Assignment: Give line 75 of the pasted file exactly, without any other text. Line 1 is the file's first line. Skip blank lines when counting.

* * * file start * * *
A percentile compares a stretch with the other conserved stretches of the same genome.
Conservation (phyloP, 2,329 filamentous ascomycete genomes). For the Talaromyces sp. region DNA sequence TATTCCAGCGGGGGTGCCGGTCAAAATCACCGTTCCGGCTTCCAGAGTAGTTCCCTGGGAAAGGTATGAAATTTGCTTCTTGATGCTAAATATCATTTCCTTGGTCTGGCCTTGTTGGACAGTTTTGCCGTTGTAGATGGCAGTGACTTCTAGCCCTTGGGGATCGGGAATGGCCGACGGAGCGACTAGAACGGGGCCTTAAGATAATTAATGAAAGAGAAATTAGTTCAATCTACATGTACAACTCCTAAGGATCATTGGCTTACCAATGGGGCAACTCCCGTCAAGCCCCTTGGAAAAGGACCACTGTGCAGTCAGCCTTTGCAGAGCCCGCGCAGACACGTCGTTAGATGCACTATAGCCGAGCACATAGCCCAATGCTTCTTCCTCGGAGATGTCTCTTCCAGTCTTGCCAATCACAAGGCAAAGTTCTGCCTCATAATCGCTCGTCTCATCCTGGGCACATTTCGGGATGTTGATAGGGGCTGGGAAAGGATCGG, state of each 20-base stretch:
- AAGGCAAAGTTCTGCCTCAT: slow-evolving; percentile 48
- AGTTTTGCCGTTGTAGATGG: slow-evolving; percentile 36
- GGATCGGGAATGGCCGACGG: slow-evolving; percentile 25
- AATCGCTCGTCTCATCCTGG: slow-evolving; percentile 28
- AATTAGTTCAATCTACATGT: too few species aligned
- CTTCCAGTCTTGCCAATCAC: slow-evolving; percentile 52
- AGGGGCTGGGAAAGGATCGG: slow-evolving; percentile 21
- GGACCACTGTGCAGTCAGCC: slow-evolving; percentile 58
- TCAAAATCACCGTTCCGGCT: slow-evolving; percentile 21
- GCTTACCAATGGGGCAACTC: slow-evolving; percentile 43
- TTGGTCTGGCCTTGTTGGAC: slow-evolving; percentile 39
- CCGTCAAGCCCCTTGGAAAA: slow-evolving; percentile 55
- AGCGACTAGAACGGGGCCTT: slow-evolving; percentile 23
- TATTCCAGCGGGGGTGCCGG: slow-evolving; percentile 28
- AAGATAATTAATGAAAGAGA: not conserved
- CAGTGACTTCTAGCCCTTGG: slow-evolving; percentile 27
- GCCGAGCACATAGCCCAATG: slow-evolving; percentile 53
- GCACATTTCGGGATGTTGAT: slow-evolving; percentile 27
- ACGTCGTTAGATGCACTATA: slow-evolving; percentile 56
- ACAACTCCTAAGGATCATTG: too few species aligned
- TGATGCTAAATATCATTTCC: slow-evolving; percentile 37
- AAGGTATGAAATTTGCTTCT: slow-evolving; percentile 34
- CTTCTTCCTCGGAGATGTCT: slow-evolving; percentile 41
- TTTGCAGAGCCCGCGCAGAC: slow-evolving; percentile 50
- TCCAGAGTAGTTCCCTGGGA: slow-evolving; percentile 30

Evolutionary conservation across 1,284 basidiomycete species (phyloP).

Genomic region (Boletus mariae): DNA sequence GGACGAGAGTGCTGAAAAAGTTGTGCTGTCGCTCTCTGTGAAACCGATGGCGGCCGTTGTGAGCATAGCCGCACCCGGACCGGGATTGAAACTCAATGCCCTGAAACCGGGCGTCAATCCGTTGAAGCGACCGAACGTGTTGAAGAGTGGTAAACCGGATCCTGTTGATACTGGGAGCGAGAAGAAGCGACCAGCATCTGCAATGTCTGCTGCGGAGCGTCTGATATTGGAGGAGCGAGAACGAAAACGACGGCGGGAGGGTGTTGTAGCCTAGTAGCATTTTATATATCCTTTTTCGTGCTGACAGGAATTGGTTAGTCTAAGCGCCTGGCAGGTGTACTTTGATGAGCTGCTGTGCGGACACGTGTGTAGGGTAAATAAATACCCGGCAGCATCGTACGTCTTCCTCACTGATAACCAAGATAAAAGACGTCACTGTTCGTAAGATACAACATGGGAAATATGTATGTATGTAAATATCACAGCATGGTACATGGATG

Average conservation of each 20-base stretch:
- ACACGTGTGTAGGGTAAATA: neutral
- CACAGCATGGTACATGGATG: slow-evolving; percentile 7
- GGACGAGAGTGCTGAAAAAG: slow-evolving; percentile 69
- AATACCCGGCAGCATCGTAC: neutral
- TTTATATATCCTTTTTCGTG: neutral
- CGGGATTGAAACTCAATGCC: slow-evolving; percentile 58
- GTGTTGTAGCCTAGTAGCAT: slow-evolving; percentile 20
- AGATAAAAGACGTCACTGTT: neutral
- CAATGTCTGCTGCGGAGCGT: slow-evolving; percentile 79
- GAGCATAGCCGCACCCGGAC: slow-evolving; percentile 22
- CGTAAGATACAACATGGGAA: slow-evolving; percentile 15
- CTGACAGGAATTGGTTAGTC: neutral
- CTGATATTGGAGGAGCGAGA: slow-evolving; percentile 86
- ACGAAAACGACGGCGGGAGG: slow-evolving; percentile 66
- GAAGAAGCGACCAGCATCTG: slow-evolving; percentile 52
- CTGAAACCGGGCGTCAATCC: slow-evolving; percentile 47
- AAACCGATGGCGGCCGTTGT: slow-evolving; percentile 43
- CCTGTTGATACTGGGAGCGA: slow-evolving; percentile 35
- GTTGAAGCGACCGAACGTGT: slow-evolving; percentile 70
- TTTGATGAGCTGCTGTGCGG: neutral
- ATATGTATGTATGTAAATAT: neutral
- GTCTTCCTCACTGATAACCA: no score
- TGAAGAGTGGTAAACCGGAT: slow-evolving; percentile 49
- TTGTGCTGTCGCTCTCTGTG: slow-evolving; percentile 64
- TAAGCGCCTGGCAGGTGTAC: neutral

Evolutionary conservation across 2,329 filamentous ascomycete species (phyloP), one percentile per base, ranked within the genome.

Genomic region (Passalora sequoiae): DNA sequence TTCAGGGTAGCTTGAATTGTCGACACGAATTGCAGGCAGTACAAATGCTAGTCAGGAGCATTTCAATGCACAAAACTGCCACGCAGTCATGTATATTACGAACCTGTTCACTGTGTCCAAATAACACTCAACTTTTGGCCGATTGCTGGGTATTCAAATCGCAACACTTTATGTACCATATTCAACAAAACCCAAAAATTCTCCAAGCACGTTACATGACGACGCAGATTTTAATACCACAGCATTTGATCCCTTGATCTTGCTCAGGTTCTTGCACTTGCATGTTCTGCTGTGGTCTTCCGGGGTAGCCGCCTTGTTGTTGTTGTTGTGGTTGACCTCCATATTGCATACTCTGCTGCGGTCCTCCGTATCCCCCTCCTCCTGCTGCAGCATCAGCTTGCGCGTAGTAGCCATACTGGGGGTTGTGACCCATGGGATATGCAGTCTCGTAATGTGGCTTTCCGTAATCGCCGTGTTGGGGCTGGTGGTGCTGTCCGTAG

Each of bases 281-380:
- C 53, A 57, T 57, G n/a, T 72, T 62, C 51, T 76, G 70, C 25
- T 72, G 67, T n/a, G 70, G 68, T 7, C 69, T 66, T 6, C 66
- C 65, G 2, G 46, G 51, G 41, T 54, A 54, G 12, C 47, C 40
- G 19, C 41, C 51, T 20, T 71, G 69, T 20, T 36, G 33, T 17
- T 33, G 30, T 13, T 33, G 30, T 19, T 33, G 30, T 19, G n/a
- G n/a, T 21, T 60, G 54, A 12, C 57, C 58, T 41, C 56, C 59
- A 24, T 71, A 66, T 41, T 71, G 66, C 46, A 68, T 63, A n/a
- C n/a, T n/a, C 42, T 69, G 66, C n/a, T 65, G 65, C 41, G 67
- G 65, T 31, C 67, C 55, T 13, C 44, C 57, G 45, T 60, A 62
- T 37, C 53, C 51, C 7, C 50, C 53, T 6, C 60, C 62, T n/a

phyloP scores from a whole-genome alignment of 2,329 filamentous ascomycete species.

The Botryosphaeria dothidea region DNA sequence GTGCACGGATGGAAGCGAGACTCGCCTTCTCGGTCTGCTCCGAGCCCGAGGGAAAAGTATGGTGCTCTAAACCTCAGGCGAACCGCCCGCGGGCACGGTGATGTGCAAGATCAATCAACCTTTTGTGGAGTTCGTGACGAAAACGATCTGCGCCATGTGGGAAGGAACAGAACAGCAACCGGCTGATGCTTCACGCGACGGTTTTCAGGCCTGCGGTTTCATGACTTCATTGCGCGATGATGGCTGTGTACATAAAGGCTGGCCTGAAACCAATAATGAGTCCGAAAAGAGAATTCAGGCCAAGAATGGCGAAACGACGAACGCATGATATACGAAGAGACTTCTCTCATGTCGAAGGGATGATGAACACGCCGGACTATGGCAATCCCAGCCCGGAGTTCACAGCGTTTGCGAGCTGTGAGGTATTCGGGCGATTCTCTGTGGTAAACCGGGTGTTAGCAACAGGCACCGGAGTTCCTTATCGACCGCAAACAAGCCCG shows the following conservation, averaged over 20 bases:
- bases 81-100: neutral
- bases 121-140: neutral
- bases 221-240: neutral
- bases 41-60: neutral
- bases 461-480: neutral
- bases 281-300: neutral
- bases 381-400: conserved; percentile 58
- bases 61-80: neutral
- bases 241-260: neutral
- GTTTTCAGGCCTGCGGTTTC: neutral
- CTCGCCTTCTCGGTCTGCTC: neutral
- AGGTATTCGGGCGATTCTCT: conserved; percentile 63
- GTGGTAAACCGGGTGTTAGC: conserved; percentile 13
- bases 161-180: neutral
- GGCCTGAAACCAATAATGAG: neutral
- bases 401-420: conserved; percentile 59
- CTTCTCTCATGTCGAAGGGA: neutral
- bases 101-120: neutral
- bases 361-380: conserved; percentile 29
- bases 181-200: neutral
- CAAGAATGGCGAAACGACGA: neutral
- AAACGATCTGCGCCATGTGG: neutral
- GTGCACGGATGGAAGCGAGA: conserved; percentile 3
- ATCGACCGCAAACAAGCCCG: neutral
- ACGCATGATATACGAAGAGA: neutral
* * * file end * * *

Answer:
- bases 461-480: neutral